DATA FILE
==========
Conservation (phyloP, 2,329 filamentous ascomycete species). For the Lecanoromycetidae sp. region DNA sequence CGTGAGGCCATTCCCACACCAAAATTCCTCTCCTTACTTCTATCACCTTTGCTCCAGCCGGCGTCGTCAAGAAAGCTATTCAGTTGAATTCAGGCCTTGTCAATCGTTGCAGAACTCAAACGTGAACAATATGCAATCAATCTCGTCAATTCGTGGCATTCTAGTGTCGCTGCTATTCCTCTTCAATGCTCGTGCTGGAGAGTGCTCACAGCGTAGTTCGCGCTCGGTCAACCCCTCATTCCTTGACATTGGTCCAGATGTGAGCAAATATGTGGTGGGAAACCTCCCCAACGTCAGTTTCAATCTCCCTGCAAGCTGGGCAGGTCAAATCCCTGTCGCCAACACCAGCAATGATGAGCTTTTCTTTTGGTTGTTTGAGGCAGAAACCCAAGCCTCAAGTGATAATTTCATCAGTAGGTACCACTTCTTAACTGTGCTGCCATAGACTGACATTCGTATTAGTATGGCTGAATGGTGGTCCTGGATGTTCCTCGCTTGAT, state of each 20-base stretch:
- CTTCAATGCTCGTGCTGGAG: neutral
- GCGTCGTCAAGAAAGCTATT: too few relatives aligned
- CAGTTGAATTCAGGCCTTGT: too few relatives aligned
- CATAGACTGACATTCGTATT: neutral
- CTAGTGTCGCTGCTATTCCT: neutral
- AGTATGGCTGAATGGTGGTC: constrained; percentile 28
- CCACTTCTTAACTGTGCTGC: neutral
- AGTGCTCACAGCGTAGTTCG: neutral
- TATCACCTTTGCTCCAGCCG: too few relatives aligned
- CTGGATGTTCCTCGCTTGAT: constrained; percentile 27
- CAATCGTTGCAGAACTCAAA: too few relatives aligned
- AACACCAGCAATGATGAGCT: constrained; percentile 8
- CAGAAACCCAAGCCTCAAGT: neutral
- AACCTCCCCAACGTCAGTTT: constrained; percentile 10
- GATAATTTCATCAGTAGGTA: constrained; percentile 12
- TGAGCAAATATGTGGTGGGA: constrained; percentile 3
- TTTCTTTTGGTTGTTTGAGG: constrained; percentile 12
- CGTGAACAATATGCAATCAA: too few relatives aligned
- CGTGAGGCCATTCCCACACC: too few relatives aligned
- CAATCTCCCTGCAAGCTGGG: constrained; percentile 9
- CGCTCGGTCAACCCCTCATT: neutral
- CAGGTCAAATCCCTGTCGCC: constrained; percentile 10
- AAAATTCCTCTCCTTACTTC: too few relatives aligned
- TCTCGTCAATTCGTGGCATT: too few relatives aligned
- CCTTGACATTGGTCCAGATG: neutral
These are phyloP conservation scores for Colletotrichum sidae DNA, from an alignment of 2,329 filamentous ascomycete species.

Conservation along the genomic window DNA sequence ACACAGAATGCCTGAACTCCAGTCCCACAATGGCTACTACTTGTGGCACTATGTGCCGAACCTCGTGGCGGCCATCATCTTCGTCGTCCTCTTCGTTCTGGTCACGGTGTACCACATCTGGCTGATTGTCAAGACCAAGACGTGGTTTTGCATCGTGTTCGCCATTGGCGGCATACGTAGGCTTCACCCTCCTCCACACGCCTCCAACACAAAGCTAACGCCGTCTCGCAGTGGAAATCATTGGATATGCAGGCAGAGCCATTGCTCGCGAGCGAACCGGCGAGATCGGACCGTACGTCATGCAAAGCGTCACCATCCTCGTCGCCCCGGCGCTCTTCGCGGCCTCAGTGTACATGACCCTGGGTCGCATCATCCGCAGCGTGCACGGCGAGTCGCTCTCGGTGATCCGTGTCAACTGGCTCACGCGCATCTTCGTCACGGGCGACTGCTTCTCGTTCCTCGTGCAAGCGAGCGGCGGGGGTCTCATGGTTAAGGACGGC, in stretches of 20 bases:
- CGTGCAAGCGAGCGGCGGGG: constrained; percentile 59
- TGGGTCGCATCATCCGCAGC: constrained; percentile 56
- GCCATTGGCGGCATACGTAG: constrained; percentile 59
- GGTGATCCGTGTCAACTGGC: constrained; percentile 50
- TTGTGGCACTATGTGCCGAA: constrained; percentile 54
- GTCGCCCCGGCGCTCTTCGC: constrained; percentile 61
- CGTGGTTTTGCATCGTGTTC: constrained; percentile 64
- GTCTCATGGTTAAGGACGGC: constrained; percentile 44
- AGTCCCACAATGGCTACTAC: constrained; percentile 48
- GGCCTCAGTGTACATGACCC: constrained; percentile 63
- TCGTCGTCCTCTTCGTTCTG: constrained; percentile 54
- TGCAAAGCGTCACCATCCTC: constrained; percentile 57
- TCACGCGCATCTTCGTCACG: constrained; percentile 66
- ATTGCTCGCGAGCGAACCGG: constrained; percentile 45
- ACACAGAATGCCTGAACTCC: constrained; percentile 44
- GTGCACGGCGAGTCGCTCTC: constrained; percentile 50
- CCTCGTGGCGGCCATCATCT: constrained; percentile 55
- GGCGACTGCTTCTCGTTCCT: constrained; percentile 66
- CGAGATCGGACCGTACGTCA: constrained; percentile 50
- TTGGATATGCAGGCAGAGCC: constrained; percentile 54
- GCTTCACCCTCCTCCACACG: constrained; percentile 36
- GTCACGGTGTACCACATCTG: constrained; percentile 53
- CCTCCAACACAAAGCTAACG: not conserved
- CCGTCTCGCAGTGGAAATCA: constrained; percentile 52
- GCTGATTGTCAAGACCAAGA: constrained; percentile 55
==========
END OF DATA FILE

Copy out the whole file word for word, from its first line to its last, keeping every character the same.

Conservation (phyloP, 2,329 filamentous ascomycete species). For the Lecanoromycetidae sp. region DNA sequence CGTGAGGCCATTCCCACACCAAAATTCCTCTCCTTACTTCTATCACCTTTGCTCCAGCCGGCGTCGTCAAGAAAGCTATTCAGTTGAATTCAGGCCTTGTCAATCGTTGCAGAACTCAAACGTGAACAATATGCAATCAATCTCGTCAATTCGTGGCATTCTAGTGTCGCTGCTATTCCTCTTCAATGCTCGTGCTGGAGAGTGCTCACAGCGTAGTTCGCGCTCGGTCAACCCCTCATTCCTTGACATTGGTCCAGATGTGAGCAAATATGTGGTGGGAAACCTCCCCAACGTCAGTTTCAATCTCCCTGCAAGCTGGGCAGGTCAAATCCCTGTCGCCAACACCAGCAATGATGAGCTTTTCTTTTGGTTGTTTGAGGCAGAAACCCAAGCCTCAAGTGATAATTTCATCAGTAGGTACCACTTCTTAACTGTGCTGCCATAGACTGACATTCGTATTAGTATGGCTGAATGGTGGTCCTGGATGTTCCTCGCTTGAT, state of each 20-base stretch:
- CTTCAATGCTCGTGCTGGAG: neutral
- GCGTCGTCAAGAAAGCTATT: too few relatives aligned
- CAGTTGAATTCAGGCCTTGT: too few relatives aligned
- CATAGACTGACATTCGTATT: neutral
- CTAGTGTCGCTGCTATTCCT: neutral
- AGTATGGCTGAATGGTGGTC: constrained; percentile 28
- CCACTTCTTAACTGTGCTGC: neutral
- AGTGCTCACAGCGTAGTTCG: neutral
- TATCACCTTTGCTCCAGCCG: too few relatives aligned
- CTGGATGTTCCTCGCTTGAT: constrained; percentile 27
- CAATCGTTGCAGAACTCAAA: too few relatives aligned
- AACACCAGCAATGATGAGCT: constrained; percentile 8
- CAGAAACCCAAGCCTCAAGT: neutral
- AACCTCCCCAACGTCAGTTT: constrained; percentile 10
- GATAATTTCATCAGTAGGTA: constrained; percentile 12
- TGAGCAAATATGTGGTGGGA: constrained; percentile 3
- TTTCTTTTGGTTGTTTGAGG: constrained; percentile 12
- CGTGAACAATATGCAATCAA: too few relatives aligned
- CGTGAGGCCATTCCCACACC: too few relatives aligned
- CAATCTCCCTGCAAGCTGGG: constrained; percentile 9
- CGCTCGGTCAACCCCTCATT: neutral
- CAGGTCAAATCCCTGTCGCC: constrained; percentile 10
- AAAATTCCTCTCCTTACTTC: too few relatives aligned
- TCTCGTCAATTCGTGGCATT: too few relatives aligned
- CCTTGACATTGGTCCAGATG: neutral
These are phyloP conservation scores for Colletotrichum sidae DNA, from an alignment of 2,329 filamentous ascomycete species.

Conservation along the genomic window DNA sequence ACACAGAATGCCTGAACTCCAGTCCCACAATGGCTACTACTTGTGGCACTATGTGCCGAACCTCGTGGCGGCCATCATCTTCGTCGTCCTCTTCGTTCTGGTCACGGTGTACCACATCTGGCTGATTGTCAAGACCAAGACGTGGTTTTGCATCGTGTTCGCCATTGGCGGCATACGTAGGCTTCACCCTCCTCCACACGCCTCCAACACAAAGCTAACGCCGTCTCGCAGTGGAAATCATTGGATATGCAGGCAGAGCCATTGCTCGCGAGCGAACCGGCGAGATCGGACCGTACGTCATGCAAAGCGTCACCATCCTCGTCGCCCCGGCGCTCTTCGCGGCCTCAGTGTACATGACCCTGGGTCGCATCATCCGCAGCGTGCACGGCGAGTCGCTCTCGGTGATCCGTGTCAACTGGCTCACGCGCATCTTCGTCACGGGCGACTGCTTCTCGTTCCTCGTGCAAGCGAGCGGCGGGGGTCTCATGGTTAAGGACGGC, in stretches of 20 bases:
- CGTGCAAGCGAGCGGCGGGG: constrained; percentile 59
- TGGGTCGCATCATCCGCAGC: constrained; percentile 56
- GCCATTGGCGGCATACGTAG: constrained; percentile 59
- GGTGATCCGTGTCAACTGGC: constrained; percentile 50
- TTGTGGCACTATGTGCCGAA: constrained; percentile 54
- GTCGCCCCGGCGCTCTTCGC: constrained; percentile 61
- CGTGGTTTTGCATCGTGTTC: constrained; percentile 64
- GTCTCATGGTTAAGGACGGC: constrained; percentile 44
- AGTCCCACAATGGCTACTAC: constrained; percentile 48
- GGCCTCAGTGTACATGACCC: constrained; percentile 63
- TCGTCGTCCTCTTCGTTCTG: constrained; percentile 54
- TGCAAAGCGTCACCATCCTC: constrained; percentile 57
- TCACGCGCATCTTCGTCACG: constrained; percentile 66
- ATTGCTCGCGAGCGAACCGG: constrained; percentile 45
- ACACAGAATGCCTGAACTCC: constrained; percentile 44
- GTGCACGGCGAGTCGCTCTC: constrained; percentile 50
- CCTCGTGGCGGCCATCATCT: constrained; percentile 55
- GGCGACTGCTTCTCGTTCCT: constrained; percentile 66
- CGAGATCGGACCGTACGTCA: constrained; percentile 50
- TTGGATATGCAGGCAGAGCC: constrained; percentile 54
- GCTTCACCCTCCTCCACACG: constrained; percentile 36
- GTCACGGTGTACCACATCTG: constrained; percentile 53
- CCTCCAACACAAAGCTAACG: not conserved
- CCGTCTCGCAGTGGAAATCA: constrained; percentile 52
- GCTGATTGTCAAGACCAAGA: constrained; percentile 55